Viacom’s Bob Bakish has one of the toughest jobs in media today as the company board officially took the word “acting” off the CEO title he picked up last month when he became the third person to have the gig in the past four months.
The decision follows Sumner and Shari Redstone’s announcement this morning that they want to scuttle the plan they’d proposed to merge Viacom with CBS — likely putting its CEO Les Moonves in charge of a combined company. Viacom says that it has “discontinued the exploration of a potential combination with CBS.”
“While there is much work to do, I firmly believe that Viacom has a bright future, and that confidence is underpinned by senior management’s commitment to innovation and a more coordinated, global approach to managing our brands,” Shari Redstone says following Bakish’s title change.
Board Chairman Tom May says the CEO “has impressed the Board of Directors with the decisive steps he has taken. He has moved quickly to deliver upon the mandate given to him – to maximize Viacom’s potential as a strong, growing and independent company.”
But many company watchers believe that Bakish stepped up because Moonves — and CBS’ independent investors — didn’t want to be stuck with problems that might be too hard for anyone to fix.
Viacom “always stood to be the main beneficiary from the reunification, given the additional affiliate negotiation clout and stability in leadership provided by CBS,” says Nomura Instinet’s Anthony DiClemente. Although “investors remain in a ‘show me’ mode,” he sees the Viacom’s stock price — already down more than 14% in 2016 — remaining “under pressure as investor focus shifts back to the company’s challenged domestic fundamentals.”
Wells Fargo Securities’ Marci Ryvicker says that “the underlying issue came down to value-we don’t know that either company was able to get to a valuation that made sense for their respective shareholders.”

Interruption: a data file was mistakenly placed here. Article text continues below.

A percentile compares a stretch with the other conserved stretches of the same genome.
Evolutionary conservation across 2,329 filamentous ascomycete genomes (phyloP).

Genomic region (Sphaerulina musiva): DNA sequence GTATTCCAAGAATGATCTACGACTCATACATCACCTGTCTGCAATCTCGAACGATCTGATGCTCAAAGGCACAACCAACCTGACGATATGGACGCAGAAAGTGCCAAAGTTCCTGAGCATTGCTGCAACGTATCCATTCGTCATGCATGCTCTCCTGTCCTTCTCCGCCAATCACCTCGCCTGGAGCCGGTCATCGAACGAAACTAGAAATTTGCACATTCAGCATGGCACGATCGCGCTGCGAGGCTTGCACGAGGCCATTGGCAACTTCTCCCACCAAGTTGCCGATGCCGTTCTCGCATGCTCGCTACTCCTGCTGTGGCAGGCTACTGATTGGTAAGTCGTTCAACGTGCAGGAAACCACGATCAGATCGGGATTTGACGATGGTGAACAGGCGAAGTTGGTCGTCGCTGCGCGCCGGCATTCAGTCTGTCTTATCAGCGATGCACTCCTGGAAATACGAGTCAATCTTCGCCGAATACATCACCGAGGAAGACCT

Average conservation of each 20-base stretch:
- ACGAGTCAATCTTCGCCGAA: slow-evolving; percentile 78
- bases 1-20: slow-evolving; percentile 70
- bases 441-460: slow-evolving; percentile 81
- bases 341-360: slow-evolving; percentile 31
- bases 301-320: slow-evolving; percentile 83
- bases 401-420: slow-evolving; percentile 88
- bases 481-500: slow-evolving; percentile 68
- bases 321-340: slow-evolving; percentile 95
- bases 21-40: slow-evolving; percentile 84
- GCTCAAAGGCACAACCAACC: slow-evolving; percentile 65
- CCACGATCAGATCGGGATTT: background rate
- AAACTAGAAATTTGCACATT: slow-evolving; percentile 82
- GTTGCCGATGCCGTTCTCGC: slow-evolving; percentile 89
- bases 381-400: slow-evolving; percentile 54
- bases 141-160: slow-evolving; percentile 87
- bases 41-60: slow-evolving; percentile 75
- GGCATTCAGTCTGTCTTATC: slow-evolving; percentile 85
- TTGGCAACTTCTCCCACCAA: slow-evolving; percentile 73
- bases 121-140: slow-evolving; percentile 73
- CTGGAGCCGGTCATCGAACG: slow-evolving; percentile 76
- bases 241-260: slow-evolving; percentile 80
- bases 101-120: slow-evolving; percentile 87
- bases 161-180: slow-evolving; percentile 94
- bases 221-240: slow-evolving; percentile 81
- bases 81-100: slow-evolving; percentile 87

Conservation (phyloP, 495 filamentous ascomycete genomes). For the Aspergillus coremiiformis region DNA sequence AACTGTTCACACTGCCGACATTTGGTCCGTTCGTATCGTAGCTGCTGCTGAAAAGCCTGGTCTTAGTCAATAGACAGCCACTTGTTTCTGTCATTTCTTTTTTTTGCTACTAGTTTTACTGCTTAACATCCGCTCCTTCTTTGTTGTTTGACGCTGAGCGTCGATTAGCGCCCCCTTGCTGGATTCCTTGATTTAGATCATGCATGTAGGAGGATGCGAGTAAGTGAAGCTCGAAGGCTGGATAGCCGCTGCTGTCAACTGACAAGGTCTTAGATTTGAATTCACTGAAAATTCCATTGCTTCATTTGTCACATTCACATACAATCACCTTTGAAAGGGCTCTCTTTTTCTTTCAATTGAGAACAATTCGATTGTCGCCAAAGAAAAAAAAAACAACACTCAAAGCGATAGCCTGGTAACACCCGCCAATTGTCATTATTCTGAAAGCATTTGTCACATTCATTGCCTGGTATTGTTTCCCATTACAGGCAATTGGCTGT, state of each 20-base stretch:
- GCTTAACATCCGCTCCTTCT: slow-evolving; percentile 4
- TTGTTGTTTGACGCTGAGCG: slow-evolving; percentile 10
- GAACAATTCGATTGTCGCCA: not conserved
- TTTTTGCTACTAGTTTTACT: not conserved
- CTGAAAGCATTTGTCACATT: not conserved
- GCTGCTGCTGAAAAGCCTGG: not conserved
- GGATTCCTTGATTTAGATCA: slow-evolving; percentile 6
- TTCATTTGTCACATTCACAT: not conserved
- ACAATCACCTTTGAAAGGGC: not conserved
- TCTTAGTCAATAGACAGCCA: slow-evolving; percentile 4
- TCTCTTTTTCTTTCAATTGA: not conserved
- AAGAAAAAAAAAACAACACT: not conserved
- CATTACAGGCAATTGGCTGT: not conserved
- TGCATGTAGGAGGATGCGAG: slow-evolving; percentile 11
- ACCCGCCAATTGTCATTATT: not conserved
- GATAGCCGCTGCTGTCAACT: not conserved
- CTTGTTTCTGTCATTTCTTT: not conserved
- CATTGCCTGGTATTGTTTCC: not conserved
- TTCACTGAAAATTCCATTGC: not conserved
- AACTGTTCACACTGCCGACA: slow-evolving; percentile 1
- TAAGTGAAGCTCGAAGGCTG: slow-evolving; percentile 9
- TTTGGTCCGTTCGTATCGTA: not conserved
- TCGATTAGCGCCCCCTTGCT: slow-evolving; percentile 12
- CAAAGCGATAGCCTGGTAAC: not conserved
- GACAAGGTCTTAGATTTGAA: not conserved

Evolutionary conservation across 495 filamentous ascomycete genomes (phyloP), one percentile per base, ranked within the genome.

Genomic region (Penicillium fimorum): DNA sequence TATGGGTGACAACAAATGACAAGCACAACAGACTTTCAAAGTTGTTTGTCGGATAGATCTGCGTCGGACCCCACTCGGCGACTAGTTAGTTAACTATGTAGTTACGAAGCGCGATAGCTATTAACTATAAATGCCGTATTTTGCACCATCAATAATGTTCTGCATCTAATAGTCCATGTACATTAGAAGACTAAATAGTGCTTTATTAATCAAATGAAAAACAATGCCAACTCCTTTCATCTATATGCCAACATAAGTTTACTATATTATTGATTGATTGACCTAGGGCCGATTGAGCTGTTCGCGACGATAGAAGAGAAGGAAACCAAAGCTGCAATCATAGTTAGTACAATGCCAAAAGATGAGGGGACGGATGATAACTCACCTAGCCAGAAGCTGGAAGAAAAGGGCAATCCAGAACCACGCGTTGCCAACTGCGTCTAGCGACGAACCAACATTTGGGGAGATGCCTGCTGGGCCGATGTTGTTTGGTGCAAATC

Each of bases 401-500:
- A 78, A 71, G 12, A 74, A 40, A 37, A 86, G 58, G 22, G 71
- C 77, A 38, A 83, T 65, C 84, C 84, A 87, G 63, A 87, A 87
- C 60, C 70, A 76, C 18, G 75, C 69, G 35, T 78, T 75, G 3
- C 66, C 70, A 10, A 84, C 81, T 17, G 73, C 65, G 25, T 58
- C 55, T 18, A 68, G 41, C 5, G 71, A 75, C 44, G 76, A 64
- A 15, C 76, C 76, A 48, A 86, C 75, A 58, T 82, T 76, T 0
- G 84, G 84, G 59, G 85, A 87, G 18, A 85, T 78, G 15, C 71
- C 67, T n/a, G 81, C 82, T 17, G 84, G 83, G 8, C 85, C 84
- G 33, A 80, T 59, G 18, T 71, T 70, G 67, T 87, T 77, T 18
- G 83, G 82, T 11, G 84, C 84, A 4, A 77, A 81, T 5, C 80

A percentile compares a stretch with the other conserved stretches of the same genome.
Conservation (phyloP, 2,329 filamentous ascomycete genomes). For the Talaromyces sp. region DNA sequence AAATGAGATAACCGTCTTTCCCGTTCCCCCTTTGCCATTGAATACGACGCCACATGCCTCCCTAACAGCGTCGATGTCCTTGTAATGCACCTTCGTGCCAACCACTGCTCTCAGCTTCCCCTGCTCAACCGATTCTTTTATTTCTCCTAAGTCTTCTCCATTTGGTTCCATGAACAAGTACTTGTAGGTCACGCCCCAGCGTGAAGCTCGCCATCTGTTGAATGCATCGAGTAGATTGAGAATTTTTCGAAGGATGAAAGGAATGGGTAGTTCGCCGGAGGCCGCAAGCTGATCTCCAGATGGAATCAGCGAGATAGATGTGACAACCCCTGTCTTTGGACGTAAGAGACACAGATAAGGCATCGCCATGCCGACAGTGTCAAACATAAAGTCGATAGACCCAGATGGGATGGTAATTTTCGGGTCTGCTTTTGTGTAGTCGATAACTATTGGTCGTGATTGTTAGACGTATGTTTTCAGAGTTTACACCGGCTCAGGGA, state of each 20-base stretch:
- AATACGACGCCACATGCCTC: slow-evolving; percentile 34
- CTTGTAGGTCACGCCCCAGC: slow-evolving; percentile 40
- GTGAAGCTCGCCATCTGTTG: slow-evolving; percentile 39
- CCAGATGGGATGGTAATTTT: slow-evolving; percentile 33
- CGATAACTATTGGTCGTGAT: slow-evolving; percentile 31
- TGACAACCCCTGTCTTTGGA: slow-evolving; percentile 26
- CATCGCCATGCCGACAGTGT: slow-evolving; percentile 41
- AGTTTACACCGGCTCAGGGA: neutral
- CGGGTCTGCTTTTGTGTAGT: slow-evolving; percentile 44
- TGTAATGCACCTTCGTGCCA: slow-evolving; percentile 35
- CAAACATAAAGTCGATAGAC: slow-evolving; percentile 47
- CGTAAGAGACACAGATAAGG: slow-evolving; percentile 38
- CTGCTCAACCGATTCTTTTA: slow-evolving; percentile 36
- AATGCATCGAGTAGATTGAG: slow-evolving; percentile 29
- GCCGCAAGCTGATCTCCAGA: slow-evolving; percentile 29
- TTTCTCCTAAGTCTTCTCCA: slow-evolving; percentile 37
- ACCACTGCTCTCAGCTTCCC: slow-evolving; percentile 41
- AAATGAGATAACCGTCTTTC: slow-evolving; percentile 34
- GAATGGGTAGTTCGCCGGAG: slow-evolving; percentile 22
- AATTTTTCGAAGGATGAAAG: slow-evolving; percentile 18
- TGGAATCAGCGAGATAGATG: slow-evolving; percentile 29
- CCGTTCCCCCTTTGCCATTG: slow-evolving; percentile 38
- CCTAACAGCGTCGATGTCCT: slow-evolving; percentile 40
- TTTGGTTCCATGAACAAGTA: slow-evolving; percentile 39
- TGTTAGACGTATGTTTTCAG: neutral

The Redstones framed the change as a vote of confidence in Bakish. The letter from their National Amusements, which controls 80% of Viacom and CBS’ voting shares, praised his “forward-looking thinking and strategic plan” as a rationale for the new plan to let Viacom chart its own course.
Bakish helped his cause last week at an appearance at the UBS Global Media and Communications Conference. He impressed attendees by coming across as frank about Viacom’s problems, and sufficiently optimistic about his ability to turn things around.
“Sure we have some issues,” he told the group. “But these are execution issues. It’s not curing cancer.”
True that — although they’re still daunting, which helps to explain why Viacom’s shares are down more than 9% so far today..
Viacom’s networks led by Nickelodeon, MTV, and Comedy Central appeal to young viewers who are turning away from pay TV — finding more to like from internet platforms, including social media, and video games. The number of households reached by the company’s top six networks fell 2.2% in the fiscal year that ended in September, following drops of 3.6% in 2015 and 2014.
And the company’s Paramount studio is coming off of one of the worst years in its recent history. It saw disappointing results to sequels to what appeared to be some of its most popular franchises including Star Trek Beyond (which has grossed 30% less than its predecessor at worldwide box offices so far), Teenage Mutant Ninja Turtles: Out of the Shadows (down 57%), and Zoolander 2 (down 36%), and Jack Reacher: Never Go Back (down 27%).
Many believe Paramount needs help, possibly from a deep-pocketed partner, so it can invest in the quality and quantity of films it will need to get back on track.
On top of the operational struggles, Viacom shoulders $11.9 billion in debt. Ratings agencies classify it as just one step above what they deem as speculative — or, colloquially, junk — status.
The company has already put its stock buybacks on pause and cut its dividend in half. Brean Capital’s Alan Gould says he believes “the next move will likely be a debt downgrade to below investment grade.” That “should lead to higher interest expense, lower earnings and a lower stock price.”